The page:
(NOTE: This review is from the film’s premiere at Sundance 2014. It has reportedly undergone some tweaking since then, including a reshot ending. I have not seen the new version and don’t know how different it is.)

The clever premise behind “Cooties” is so simple that it’s hard to believe no one had already used it before “Saw” writer Leigh Whannell and “Glee” co-creator Ian Brennan* got to it. A bacterial outbreak at an elementary school turns the kids into ravenous, flesh-eating zombies** who attack each other while the uninfected teachers and faculty barricade themselves inside the building. The “little monsters” figure of speech made literal? The sight of children ripping limbs from torsos? Yes, please!

But “Cooties,” while suitably gross and buoyed by game performances, doesn’t exploit its concept nearly as well as it should. Co-directed by first-timers Jonathan Milott and Cary Murnion, it turns out to be a fairly standard horror-comedy with an uneven execution and a script that needed revision. When you see little girls on a playground using someone’s intestines as a jump rope, you think: That kind of macabre brilliance should be the rule in a movie like this, not the exception.

It sure starts out well, though, with a graphic, up-close depiction of an infected chicken nugget being made, beginning with the death of the chicken and ending with a grade-schooler biting into the oozing product. This sequence may put you off chicken nuggets forever, assuming the nuggets themselves have not already done so.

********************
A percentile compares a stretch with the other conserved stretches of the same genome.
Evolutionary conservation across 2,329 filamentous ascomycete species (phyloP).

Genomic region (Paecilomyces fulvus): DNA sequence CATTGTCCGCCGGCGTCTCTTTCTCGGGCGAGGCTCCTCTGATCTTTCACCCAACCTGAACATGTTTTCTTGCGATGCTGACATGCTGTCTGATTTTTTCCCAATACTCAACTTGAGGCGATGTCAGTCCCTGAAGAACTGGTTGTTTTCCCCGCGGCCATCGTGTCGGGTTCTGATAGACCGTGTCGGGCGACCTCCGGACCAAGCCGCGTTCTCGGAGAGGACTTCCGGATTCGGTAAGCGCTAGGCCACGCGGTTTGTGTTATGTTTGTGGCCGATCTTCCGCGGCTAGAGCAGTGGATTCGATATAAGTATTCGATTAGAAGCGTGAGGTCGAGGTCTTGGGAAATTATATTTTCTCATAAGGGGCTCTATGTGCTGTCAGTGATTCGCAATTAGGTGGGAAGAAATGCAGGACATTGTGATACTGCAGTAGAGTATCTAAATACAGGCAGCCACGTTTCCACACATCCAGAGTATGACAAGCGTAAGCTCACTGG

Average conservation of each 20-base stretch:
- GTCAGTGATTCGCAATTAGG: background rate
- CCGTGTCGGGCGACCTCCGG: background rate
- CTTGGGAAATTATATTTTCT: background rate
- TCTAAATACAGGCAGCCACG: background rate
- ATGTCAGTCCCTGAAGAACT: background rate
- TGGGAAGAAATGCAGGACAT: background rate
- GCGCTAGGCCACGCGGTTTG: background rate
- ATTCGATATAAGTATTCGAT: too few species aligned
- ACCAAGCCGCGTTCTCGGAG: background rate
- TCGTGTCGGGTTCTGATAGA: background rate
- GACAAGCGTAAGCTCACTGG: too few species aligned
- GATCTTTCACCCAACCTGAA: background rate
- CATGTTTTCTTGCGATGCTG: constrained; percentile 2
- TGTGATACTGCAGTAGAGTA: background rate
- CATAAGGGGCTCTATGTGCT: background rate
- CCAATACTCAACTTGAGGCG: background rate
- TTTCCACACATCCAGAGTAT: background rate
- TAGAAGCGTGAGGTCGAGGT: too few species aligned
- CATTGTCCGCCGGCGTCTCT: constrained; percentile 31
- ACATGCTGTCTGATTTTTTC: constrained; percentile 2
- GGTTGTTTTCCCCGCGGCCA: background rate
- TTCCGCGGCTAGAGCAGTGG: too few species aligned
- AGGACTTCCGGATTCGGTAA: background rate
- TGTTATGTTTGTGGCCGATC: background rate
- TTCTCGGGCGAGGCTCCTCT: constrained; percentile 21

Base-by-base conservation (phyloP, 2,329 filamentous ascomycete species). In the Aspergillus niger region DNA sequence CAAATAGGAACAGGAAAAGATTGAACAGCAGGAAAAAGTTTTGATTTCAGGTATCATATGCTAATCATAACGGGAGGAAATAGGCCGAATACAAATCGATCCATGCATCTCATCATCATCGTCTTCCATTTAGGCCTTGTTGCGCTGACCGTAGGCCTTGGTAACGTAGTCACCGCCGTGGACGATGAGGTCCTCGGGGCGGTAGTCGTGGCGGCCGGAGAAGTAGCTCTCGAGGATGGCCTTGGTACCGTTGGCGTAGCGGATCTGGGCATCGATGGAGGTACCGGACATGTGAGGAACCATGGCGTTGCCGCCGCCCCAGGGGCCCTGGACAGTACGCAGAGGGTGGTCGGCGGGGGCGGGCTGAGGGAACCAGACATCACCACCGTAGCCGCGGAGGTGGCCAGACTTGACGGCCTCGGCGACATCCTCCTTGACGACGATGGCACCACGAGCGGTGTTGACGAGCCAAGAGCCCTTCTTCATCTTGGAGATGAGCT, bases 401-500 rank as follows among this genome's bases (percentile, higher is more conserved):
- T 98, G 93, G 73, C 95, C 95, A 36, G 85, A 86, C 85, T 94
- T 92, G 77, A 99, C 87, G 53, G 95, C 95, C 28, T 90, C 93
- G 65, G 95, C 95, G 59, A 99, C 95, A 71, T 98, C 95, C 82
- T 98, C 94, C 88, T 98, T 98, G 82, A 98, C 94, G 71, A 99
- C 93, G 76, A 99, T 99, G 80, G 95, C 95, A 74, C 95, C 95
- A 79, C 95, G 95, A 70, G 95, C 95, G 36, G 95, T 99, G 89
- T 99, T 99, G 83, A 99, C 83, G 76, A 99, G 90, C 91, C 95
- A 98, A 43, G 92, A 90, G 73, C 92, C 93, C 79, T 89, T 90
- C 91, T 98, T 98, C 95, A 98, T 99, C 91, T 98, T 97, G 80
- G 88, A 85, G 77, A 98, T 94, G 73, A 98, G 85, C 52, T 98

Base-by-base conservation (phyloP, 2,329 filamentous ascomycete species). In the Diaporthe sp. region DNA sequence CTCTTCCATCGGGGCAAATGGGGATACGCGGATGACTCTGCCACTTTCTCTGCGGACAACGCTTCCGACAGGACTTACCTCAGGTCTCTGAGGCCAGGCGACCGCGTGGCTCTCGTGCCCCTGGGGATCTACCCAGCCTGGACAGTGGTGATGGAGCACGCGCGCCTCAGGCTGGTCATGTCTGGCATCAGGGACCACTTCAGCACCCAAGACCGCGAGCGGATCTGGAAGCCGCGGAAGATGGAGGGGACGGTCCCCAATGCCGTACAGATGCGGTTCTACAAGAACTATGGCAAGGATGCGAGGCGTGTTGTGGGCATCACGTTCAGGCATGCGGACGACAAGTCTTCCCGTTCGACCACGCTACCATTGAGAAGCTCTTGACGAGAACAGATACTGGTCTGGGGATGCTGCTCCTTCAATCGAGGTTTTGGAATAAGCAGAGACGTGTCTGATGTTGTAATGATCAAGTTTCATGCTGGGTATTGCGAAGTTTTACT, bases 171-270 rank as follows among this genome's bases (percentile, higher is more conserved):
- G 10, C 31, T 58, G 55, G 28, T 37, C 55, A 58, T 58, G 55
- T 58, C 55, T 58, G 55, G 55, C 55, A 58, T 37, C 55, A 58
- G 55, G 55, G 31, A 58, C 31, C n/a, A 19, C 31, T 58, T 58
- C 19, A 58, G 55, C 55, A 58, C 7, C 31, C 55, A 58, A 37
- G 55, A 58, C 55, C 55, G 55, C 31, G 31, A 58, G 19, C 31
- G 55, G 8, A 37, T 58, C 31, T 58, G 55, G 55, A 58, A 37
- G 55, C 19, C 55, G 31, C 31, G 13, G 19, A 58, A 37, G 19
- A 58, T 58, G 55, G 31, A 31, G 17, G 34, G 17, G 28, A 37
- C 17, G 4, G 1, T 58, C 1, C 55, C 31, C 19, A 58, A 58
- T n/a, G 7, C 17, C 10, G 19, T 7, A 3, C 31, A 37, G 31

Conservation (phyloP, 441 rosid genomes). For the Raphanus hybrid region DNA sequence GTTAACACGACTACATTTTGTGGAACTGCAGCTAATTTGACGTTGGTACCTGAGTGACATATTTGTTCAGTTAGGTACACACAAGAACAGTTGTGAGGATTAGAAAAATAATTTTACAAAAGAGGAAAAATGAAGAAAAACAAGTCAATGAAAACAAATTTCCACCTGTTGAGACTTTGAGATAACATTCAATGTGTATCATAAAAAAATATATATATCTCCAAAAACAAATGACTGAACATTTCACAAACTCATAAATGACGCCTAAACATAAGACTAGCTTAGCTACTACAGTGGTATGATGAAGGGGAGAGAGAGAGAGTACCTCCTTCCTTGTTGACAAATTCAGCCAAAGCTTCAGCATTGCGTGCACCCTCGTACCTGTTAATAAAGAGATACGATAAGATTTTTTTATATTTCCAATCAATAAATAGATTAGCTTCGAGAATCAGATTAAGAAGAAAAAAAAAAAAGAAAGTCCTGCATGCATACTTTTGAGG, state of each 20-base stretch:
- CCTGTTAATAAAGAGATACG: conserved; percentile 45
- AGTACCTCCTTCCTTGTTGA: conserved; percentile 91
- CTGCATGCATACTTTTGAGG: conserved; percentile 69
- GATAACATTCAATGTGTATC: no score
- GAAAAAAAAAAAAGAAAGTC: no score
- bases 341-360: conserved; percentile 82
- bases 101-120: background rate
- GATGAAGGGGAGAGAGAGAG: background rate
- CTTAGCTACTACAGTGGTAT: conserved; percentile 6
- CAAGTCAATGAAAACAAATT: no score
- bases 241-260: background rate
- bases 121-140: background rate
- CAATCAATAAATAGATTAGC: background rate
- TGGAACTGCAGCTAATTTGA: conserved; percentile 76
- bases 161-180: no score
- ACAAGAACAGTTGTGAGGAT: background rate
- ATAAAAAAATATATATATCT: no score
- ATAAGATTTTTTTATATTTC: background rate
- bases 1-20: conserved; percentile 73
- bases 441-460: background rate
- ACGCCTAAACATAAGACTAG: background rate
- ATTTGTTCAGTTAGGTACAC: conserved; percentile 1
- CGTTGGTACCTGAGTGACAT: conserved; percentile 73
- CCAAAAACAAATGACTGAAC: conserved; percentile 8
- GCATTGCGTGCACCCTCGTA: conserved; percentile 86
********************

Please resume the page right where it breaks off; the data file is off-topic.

The setting is an elementary school, where a would-be horror novelist named Clint (Elijah Wood), having returned to his hometown after failing to make it big as a writer, is spending his first day as a substitute teacher. He is pleased to see an old friend, the chirpy Lucy (Alison Pill), as a fellow instructor, and dismayed to learn she’s dating Wade (Rainn Wilson), the dumb, brutish gym coach. When the zombie outbreak happens — it’s first manifested when a boy yanks an infected girl’s pigtail and it breaks off from her scalp — Clint, Lucy, Wade, and the other adults must go through the usual steps to protect themselves, fight the monsters, and get to safety.

The tone is arch and satiric, often funny. Clint tries out several preposterous opening lines for his novel, which is about a demonic boat; there’s a kid in his class named Patriot because he was born on 9/11; there are laughs at the expense of public school bureaucracy and political correctness. Elijah Wood does well as the lone semi-normal person in the room, reacting to the others’ quirkiness.

But except for the spacey health teacher (co-writer Whannell), whose scientific knowledge comes in handy later, most of the characters are extraneous and ill-defined: one teacher (Jack McBrayer) is very obviously gay but in denial about it, har har; another (Nasim Pedrad) is a shrill woman who introduces herself to Clint by preemptively mentioning she has a rape whistle, har har; out in the parking lot sits a fat guy (Jorge Garcia) in a van, taking psychedelic mushrooms and contributing nothing to the plot.

Milott and Murnion revel in the campy gore, daring us to laugh as we’re being grossed out. That’s a key component of a zombie comedy, and the directors get it. But another crucial element is exciting, creative, or memorable action sequences, and “Cooties” has none. We always dreamed that when we finally saw a horror comedy about cannibalistic child-monsters, it would be more fulfilling than this weak but enthusiastic entry.

*How’s that for a partnership made in heaven?

**These are the “28 Days Later” kind of zombies, by the way, not the “Night of the Living Dead” kind. We’re not going to argue about whether or not they are technically “zombies” because we are grown ups.

C+ (1 hr., 36 min.; R, a lot of harsh profanity and strong bloody violence.)

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